ICA understands the vital risks facing manufacturers of specialty and staple products because professionals at ICA have owned or managed manufacturing businesses in different industries and in different states prior to joining ICA. Manufacturers that operate or transact business within the United States or internationally must face the reality that the global business world is always in a constant state of change, especially as the United States either departs from existing trade agreements or creates new trade agreements. From the threat of unforeseeable changes such as the effects of “trade wars” and supply chain risks that create new exposures, to the expected diminishment of key personnel in the industry at large – further exacerbated by new competition and the use of robotics — manufactures that are not kept abreast of their operational risks for proper management of their exposures may face a troublesome future.
Careful consideration should be given to the processes and procedures implemented by all manufacturers to ensure the safety of their workers be they employees or others. This applies to manufacturers that have their own facilities or contract with third parties to produce their goods. The survival of their organization sometimes depends on a manufacturer or other party staying out of the news and thereby preserving its reputation. In other cases, a manufacturer that utilizes its own designs or plans needs to address the specific risks associated with those designs compared to a manufacturer that produces goods designed by another party. In either situation, the liability imputed to either party could be different if the damages are related to the design of the product, and the company that produced the design was held accountable. Furthermore, recent data indicates that product liability damages awarded to injured plaintiffs over the past decade is the highest category of damages paid, even when compared to medical malpractice, negligence and workers compensation liability damages.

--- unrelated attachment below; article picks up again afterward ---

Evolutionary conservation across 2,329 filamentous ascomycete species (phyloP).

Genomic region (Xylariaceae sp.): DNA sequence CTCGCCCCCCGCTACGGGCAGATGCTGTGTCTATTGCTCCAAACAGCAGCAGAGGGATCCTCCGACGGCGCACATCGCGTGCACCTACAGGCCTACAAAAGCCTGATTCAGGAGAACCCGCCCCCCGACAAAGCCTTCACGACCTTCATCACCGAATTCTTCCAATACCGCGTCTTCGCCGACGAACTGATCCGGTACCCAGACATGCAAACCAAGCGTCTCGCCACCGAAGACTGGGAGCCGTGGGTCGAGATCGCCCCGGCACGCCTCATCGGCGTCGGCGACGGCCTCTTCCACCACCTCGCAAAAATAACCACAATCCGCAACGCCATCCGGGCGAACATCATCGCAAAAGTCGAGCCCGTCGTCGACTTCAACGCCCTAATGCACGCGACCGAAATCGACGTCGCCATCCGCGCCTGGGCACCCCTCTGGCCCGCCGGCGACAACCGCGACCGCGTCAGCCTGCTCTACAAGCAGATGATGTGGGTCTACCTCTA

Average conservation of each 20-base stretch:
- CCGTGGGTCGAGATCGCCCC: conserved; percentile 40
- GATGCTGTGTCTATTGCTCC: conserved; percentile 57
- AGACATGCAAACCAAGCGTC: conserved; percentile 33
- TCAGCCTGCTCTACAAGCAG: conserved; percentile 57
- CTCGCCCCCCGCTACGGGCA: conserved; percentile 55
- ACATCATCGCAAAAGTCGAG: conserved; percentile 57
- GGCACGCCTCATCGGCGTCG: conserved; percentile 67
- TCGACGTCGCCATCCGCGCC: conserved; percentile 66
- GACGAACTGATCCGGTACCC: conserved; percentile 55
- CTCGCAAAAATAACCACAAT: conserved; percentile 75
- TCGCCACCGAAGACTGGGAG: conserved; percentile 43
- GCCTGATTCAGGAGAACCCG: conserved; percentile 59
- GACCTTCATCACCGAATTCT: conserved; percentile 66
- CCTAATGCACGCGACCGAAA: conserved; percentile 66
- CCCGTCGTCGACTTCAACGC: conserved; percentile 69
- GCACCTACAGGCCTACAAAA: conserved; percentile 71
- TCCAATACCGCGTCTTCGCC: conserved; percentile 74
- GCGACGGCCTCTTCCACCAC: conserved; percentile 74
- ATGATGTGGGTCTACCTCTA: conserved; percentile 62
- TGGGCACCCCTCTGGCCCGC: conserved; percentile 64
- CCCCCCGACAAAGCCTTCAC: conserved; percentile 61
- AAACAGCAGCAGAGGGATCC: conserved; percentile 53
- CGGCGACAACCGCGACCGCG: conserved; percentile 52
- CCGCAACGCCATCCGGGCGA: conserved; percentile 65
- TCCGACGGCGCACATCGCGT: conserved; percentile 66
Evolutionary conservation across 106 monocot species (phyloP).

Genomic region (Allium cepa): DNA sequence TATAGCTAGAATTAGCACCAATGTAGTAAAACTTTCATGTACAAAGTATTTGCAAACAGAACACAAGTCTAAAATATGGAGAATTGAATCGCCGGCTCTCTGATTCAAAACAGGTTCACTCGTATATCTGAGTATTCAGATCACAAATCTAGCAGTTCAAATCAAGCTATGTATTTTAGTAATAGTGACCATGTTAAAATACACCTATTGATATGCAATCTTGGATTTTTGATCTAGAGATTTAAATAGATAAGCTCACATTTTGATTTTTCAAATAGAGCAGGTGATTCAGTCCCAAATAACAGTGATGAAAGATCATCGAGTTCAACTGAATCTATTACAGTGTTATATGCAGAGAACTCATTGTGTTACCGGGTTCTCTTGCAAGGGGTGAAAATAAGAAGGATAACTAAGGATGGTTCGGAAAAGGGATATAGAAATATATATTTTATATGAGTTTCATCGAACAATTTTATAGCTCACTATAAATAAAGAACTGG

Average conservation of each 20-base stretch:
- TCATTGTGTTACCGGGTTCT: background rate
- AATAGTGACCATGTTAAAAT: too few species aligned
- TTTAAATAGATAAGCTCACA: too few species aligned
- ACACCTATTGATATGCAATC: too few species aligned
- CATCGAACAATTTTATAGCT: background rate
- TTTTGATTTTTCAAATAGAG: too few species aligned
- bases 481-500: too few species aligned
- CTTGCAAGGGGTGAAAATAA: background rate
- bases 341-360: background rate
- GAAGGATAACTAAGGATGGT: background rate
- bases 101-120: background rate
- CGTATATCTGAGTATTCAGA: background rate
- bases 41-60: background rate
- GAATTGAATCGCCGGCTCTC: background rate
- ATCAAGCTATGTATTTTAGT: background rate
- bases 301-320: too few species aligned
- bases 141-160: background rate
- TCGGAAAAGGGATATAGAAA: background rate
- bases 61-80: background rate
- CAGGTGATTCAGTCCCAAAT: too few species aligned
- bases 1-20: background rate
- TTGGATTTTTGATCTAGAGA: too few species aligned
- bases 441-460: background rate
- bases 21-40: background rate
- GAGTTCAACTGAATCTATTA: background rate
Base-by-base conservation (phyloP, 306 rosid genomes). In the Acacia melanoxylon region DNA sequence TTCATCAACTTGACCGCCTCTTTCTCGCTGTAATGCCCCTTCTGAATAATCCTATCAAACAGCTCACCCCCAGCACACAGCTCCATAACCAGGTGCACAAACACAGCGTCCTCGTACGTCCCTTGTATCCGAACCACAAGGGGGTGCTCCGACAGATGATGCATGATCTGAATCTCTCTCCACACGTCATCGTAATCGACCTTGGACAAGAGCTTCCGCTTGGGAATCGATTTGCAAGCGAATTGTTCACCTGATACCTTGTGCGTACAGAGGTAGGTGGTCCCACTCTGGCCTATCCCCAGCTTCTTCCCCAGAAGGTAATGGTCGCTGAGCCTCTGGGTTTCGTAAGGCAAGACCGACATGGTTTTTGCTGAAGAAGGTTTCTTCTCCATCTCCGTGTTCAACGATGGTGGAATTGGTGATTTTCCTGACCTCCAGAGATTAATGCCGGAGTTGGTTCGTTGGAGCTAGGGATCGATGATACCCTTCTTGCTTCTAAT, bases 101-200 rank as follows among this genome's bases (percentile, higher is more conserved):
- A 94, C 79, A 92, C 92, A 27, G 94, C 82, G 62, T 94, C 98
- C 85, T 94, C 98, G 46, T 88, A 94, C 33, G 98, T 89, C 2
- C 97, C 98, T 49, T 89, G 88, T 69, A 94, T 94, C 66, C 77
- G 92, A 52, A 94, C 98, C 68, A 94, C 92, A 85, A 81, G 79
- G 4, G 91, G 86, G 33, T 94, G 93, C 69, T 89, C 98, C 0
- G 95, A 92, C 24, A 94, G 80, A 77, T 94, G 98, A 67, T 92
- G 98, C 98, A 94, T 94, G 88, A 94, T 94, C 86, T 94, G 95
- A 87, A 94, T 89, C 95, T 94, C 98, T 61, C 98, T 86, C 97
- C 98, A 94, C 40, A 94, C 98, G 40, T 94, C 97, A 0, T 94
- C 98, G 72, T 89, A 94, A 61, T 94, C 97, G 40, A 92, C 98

It is not uncommon for vendors and suppliers to these manufacturers to cause these businesses to be interrupted based on physical losses to the businesses of the vendor or supplier. Therefore, the business interruption of the manufacturer is contingent in nature and can be insured by the manufacturer. It is most important to identify in the supply chain those vendors and suppliers that would impact a manufacturer thus caused by a loss of this nature. Other critical components to build into an intelligent risk management program might include preparing for geographic or weather-specific perils, addressing foreign jurisdiction’s procedural risks, addition of or changing of laws, equipment malfunctioning or replacement including parts, proper education of employees in the use of machinery with safety controls, thereby mitigating accidents in the workplace and disaster management. ICA’s Risk Management Consulting – Comprehensive Service have proven vital to the functioning of manufacturing industry Clients, and to those who manage those businesses because ICA’s professionals have visited their operations all around the globe, thereby familiarizing themselves with these risks whenever possible. The following testimonial exemplifies ICA’s value provided to one of its Manufacturing Clients:
“We thought our insurance program was adequately priced… ICA compared our exposures to our existing risk management program, prepared specifications and arranged a competitive marketing strategy including brokers and insurance companies from all over the country who specialized in our risks. The end result was a one-year savings of 35% in premiums alone, yet at the same time our insurance coverage was significantly improved…”
– Manufacturing Industry Client
Contact ICA for a comprehensive list of client references.